In addition to which, I’m pitching ideas to people almost every single day and following up those pitches — and chasing payments that are always late.
I did get a terrific email from someone I met recently, introducing me to a potentially hungry new market, the BBC’s website, which actually pays well. Yay! So I have that to look forward to when we get back.
The challenge of working for yourself is that no one ever gives you a raise or a bonus. They almost never say “Good job. Thanks!” because they’re too busy and our business just isn’t one for a lot of back-slapping. So I asked one regular client for a raise, and she’s giving me a 20% boost. It’s only an extra $200 per story, but I’m damn glad to have it, since so many places simply refuse — even after decades at the same rates — to offer more.
The good part of working for myself is that I can take off whenever and wherever I choose, as long as the bills are paid. So I’ll have these 10 days, come back to New York for a week, then head to Tucson, Arizona for two weeks, where Jose is teaching The New York Times Student Journalism Institute. If you’re a college student studying journalism, join the Hispanic Journalists Association, stat! You do not have to be Hispanic…if you are chosen for the Institute, you’ll get two weeks’ working with NYT staff, a stipend and an all expense paid trip to Tucson.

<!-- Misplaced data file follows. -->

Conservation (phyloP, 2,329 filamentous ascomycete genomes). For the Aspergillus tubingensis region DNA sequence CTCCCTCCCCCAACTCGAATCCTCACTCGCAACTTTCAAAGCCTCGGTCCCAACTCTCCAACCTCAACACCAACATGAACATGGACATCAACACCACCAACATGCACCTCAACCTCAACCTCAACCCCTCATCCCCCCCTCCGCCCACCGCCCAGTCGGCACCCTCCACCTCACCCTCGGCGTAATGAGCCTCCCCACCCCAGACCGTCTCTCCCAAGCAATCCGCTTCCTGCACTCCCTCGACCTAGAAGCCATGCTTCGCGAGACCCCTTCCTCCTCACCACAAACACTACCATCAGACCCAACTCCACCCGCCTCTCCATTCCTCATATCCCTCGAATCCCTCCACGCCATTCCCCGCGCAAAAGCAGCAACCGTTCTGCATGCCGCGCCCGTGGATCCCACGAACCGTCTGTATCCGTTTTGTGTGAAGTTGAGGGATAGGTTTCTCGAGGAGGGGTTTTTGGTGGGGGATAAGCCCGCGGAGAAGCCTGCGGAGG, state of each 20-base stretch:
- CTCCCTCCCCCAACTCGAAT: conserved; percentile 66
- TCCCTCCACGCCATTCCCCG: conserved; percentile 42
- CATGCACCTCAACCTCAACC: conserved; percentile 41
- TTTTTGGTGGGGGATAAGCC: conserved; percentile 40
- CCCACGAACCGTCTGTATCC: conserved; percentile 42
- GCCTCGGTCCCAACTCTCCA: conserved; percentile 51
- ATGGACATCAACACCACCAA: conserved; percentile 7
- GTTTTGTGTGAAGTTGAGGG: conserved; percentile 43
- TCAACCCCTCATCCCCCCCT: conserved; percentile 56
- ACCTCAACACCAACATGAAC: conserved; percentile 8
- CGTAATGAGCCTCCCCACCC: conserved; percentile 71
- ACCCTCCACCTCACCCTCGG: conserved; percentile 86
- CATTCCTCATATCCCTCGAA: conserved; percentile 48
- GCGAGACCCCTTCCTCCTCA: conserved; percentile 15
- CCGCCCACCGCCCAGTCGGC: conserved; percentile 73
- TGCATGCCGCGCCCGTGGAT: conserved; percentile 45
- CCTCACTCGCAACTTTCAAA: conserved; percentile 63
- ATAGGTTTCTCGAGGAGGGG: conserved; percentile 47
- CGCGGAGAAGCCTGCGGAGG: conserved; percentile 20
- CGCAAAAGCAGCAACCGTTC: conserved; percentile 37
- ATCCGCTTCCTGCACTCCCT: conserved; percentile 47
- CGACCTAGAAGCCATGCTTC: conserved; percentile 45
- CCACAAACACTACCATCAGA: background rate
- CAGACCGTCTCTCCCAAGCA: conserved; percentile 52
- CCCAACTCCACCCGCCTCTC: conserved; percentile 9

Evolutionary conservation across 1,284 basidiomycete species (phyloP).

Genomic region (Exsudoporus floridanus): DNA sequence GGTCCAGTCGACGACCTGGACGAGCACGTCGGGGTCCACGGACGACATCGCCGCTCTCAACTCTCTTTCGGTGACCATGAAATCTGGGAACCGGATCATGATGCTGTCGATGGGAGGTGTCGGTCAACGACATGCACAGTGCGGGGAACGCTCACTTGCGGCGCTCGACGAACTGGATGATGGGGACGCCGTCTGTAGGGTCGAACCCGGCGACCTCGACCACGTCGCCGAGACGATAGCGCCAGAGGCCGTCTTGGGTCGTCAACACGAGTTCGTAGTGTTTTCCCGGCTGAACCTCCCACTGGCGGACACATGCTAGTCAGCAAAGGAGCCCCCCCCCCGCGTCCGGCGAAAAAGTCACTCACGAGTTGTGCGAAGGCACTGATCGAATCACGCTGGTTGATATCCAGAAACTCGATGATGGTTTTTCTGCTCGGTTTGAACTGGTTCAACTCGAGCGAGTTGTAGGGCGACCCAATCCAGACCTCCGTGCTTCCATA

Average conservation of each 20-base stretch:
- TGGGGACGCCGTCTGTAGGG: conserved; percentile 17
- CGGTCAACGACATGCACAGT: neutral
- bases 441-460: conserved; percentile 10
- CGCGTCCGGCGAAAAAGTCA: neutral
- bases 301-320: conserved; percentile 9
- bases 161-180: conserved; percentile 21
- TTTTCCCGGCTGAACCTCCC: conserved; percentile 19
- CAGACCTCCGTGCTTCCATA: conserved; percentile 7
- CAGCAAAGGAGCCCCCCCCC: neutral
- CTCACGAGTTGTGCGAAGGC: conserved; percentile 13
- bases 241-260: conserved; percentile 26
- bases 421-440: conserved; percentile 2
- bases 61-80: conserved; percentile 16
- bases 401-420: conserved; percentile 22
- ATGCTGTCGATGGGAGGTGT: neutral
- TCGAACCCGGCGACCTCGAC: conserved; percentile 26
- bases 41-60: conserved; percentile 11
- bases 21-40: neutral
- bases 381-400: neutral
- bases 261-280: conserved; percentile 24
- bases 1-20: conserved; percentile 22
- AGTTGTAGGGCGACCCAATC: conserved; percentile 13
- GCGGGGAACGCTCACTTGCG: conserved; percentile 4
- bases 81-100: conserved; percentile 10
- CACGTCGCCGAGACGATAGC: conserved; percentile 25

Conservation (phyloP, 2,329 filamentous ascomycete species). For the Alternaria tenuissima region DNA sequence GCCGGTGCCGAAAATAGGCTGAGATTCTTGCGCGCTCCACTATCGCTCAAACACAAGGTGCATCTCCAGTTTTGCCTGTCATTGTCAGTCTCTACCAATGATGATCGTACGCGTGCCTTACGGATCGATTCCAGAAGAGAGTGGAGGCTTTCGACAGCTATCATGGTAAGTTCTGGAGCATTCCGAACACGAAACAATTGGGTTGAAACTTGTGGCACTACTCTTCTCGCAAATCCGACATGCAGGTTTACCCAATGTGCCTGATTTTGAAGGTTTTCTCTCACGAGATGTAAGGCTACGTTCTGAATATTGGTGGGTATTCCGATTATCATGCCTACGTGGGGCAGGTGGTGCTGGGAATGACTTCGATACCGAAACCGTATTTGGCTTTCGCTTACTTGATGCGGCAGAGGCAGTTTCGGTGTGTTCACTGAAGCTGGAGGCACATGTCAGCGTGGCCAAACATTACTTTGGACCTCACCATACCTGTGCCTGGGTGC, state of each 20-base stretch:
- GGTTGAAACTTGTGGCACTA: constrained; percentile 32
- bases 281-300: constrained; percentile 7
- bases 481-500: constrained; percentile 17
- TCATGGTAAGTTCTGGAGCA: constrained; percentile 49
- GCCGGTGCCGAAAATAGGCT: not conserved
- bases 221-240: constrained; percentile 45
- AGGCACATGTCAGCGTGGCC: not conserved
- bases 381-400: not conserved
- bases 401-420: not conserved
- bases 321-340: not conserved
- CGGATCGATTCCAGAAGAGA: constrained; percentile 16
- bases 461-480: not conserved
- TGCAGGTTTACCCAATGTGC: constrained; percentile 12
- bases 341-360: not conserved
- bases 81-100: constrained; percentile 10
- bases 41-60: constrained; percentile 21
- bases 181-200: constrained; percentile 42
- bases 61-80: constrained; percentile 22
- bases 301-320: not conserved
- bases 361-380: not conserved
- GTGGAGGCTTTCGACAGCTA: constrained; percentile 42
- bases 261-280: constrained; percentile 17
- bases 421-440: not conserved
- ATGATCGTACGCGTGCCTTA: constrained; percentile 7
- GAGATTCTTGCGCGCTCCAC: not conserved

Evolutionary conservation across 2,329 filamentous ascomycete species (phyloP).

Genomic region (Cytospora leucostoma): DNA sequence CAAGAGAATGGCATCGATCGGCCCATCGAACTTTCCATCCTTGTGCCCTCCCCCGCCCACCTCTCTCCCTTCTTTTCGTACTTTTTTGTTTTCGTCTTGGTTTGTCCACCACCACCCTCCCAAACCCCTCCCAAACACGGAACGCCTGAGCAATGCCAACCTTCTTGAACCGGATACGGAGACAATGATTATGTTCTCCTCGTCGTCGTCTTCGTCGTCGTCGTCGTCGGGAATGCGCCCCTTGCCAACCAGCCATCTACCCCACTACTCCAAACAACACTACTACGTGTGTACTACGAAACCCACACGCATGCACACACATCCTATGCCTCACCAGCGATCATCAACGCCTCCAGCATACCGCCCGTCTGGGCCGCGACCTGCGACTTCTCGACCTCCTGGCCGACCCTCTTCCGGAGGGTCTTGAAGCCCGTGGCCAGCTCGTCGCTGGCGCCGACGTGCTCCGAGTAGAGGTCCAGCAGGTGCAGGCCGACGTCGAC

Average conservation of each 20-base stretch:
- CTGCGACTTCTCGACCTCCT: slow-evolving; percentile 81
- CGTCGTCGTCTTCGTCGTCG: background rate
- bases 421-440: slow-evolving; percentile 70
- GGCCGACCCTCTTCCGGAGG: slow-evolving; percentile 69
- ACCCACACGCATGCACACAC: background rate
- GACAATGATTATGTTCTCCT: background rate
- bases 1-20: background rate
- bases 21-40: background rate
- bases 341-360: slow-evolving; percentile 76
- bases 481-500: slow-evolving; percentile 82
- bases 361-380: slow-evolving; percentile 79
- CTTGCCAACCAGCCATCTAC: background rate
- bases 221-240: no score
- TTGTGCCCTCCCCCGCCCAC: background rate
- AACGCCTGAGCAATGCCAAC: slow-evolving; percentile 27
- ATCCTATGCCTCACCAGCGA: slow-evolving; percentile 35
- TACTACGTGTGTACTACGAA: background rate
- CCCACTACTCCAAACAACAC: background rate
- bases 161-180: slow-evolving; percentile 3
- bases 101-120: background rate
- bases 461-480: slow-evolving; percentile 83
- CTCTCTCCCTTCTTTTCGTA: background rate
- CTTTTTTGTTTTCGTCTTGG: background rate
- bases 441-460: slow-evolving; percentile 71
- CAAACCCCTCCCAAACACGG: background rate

The BBC, and other broadcasters, have faced consistent criticism about the lack of female experts on air. Last year a report by Sound Women, a pressure group set up to represent women working in radio, found that 84 per cent of the reporters and guests on Radio 4’s flagship Today programme are men….
The ‘expert women database’ contains the details of the 60 women who have so far received free training via these days, as well as the contacts of a further 120 women who “showed promise” in their applications to the BBC Academy. More than 2,000 women applied for the first BBC Academy female expert training day but there were only 30 spaces. The BBC Expert Women YouTube channel features videos of successful Expert Women trainees presenting to the camera on their specialist topic.
This is an urgent matter. American women face the same challenge, as VIDA catalogs each year; here’s a longer story about this four-year-old group’s efforts.
In the United States, reputational power relies on a web of relationships, and media visibility is a direct result of this. If your work, and ideas, are not audible or visible, you’re unlikely to win grants and fellowships or get your book(s) published. You have to prove your “platform”, that you have an audience eager to hear your thoughts.
And if you’re an ambitious, smart writer focusing on politics, economics or social commentary, you’ll also want your work, at some point, to appear in Harper’s, The Atlantic or The New Republic, to name three.